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Two μ-opioid receptors dimerize (blue and purple), according to an X-ray crystal structure.

Opioid Addiction and the Myth of Powerlessness

There is a belief that those of us with an opioid addiction, that we are powerless over our addiction. That is a myth. We are not powerless. But we appear powerless because the prohibition laws of this country rob us of our power.

I began shooting heroin and Dilaudid in 1976 and I used for 35 years. During the first 13 years I used occasionally, never enough to develop a problem. The last 22 years I was strung out, living an addiction. And the world we live in, those of us with an opioid addiction, is very different from the world of “normal” society. The norms by which we live are very different from the norms of that society. They must be. We live in a world where to get what we need we must buy and sell in a black-market while being hunted by people that want to put us in a cage for being who and what we are. The rules we live by are forced on us by prohibition, criminalization, and stigmatization. We are robbed of our autonomy. We are robbed of our power. We behave exactly as we are forced to behave, and we are then punished for doing so.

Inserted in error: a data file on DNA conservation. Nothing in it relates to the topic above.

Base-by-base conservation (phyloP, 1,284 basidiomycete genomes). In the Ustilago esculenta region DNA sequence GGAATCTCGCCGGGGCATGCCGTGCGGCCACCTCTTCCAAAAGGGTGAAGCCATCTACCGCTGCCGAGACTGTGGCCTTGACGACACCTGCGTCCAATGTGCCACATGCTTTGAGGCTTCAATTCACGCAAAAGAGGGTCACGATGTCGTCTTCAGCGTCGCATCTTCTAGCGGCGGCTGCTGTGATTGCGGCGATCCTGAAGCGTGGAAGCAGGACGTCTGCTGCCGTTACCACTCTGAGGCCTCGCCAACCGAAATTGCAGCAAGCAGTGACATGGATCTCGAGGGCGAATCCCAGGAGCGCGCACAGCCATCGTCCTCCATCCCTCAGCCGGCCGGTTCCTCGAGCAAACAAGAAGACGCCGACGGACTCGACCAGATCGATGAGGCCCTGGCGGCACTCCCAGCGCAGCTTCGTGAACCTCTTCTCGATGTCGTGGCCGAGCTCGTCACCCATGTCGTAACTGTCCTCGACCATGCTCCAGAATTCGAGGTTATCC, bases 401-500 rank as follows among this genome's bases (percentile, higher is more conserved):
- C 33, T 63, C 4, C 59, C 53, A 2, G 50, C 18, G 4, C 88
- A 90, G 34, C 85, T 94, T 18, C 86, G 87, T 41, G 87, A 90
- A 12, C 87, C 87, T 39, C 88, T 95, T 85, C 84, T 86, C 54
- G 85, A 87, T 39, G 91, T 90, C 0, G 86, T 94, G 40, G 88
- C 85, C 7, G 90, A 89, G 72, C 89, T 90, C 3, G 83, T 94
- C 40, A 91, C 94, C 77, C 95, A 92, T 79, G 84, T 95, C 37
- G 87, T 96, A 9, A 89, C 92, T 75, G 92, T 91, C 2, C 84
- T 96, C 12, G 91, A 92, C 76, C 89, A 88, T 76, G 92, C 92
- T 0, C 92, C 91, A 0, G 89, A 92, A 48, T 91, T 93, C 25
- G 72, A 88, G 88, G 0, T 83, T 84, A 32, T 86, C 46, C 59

Written by

Worked and published in the field of Behavioral Pharmacology. He is a Board Member of Broken No More/GRASP. He has a 35 year history of opioid use/addiction.

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